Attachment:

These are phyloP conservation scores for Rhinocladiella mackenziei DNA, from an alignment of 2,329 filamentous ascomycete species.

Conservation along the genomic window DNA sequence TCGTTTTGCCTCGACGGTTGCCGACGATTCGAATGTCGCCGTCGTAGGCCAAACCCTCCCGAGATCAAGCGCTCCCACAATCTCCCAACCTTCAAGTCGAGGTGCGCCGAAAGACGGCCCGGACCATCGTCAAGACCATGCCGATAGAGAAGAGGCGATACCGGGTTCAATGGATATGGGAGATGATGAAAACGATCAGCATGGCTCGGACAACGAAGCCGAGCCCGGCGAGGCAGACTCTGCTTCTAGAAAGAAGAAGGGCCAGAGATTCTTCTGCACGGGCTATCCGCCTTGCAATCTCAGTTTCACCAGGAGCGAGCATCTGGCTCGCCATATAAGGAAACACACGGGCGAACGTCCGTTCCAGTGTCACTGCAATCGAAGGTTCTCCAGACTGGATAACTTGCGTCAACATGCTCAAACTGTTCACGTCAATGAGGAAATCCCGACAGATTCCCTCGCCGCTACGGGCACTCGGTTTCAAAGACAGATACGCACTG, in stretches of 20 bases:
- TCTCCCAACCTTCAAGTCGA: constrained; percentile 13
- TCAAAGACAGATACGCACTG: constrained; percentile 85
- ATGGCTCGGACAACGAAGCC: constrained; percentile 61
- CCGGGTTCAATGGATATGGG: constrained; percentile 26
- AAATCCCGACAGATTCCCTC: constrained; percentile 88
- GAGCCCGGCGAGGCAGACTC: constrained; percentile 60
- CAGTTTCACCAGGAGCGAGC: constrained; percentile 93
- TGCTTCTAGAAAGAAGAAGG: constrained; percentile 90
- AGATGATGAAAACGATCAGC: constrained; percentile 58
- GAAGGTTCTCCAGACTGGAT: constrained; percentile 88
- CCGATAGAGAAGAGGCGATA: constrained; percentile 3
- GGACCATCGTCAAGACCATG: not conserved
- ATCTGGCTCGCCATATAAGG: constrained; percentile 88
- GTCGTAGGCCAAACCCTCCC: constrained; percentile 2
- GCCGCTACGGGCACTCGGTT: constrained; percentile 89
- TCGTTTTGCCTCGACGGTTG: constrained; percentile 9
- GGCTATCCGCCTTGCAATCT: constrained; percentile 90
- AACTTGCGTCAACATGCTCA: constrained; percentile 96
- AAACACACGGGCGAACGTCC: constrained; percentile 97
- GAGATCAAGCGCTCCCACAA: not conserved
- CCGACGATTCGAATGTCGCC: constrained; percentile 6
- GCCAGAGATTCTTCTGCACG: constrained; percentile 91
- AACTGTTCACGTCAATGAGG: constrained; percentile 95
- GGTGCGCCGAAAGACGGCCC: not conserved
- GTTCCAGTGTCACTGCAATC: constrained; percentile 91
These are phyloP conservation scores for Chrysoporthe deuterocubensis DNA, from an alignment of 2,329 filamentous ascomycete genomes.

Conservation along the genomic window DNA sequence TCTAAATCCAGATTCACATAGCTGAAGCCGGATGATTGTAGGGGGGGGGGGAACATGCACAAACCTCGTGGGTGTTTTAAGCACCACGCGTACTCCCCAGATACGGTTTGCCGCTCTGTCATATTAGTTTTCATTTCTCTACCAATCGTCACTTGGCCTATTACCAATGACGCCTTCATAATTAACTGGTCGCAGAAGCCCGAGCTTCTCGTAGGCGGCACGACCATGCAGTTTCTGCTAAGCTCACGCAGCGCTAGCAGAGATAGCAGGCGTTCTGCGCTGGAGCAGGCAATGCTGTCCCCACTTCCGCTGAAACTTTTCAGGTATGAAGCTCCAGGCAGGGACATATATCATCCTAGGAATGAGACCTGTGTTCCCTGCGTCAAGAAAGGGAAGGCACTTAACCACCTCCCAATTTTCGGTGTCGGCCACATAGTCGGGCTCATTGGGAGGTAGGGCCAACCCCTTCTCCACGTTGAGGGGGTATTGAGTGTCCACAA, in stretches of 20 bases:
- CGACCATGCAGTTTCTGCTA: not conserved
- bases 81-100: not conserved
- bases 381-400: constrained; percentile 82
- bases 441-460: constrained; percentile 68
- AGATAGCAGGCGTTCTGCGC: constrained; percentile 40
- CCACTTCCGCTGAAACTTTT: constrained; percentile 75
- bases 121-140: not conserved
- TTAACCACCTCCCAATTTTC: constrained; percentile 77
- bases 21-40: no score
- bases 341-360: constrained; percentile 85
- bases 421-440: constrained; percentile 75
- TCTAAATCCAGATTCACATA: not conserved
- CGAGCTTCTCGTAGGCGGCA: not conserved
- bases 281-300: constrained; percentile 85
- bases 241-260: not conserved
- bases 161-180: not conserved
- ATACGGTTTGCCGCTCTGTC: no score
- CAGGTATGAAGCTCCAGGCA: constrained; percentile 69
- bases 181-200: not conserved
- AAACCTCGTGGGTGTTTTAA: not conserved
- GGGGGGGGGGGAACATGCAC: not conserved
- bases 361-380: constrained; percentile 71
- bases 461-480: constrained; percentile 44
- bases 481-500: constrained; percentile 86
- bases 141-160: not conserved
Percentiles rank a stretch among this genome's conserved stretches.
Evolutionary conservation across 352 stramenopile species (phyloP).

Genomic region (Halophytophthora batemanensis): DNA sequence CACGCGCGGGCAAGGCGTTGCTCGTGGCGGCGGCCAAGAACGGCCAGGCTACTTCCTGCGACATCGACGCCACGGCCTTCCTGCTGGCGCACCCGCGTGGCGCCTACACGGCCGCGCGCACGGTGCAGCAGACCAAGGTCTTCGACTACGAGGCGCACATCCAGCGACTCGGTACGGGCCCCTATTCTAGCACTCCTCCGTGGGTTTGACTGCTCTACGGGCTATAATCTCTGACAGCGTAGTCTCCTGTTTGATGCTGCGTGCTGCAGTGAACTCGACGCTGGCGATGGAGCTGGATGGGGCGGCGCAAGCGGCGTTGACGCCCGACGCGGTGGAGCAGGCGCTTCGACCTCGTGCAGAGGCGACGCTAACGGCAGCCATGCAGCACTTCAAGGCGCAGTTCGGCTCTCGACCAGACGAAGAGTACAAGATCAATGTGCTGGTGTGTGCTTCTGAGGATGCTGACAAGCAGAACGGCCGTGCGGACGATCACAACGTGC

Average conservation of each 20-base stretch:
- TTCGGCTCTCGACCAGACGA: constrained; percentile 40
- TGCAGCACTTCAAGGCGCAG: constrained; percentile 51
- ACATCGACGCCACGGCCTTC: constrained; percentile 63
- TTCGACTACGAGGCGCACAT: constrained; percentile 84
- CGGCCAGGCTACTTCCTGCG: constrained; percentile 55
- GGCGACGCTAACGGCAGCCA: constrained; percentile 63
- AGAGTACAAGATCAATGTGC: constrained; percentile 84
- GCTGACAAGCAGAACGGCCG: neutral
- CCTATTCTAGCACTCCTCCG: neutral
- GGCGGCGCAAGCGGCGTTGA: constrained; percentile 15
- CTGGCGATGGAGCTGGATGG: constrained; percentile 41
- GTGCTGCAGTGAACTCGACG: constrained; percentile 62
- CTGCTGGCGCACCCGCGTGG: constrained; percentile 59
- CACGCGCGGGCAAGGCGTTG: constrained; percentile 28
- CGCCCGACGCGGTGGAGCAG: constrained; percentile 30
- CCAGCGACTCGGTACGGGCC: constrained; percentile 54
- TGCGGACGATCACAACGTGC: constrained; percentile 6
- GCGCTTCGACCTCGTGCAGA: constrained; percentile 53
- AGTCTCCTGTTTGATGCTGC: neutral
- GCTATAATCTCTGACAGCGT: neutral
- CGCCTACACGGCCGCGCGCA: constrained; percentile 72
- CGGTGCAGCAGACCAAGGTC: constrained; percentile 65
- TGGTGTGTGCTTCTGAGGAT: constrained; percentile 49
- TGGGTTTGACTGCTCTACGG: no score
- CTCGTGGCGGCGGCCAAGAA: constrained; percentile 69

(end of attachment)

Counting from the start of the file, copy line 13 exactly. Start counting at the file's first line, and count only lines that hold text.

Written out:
- CCGATAGAGAAGAGGCGATA: constrained; percentile 3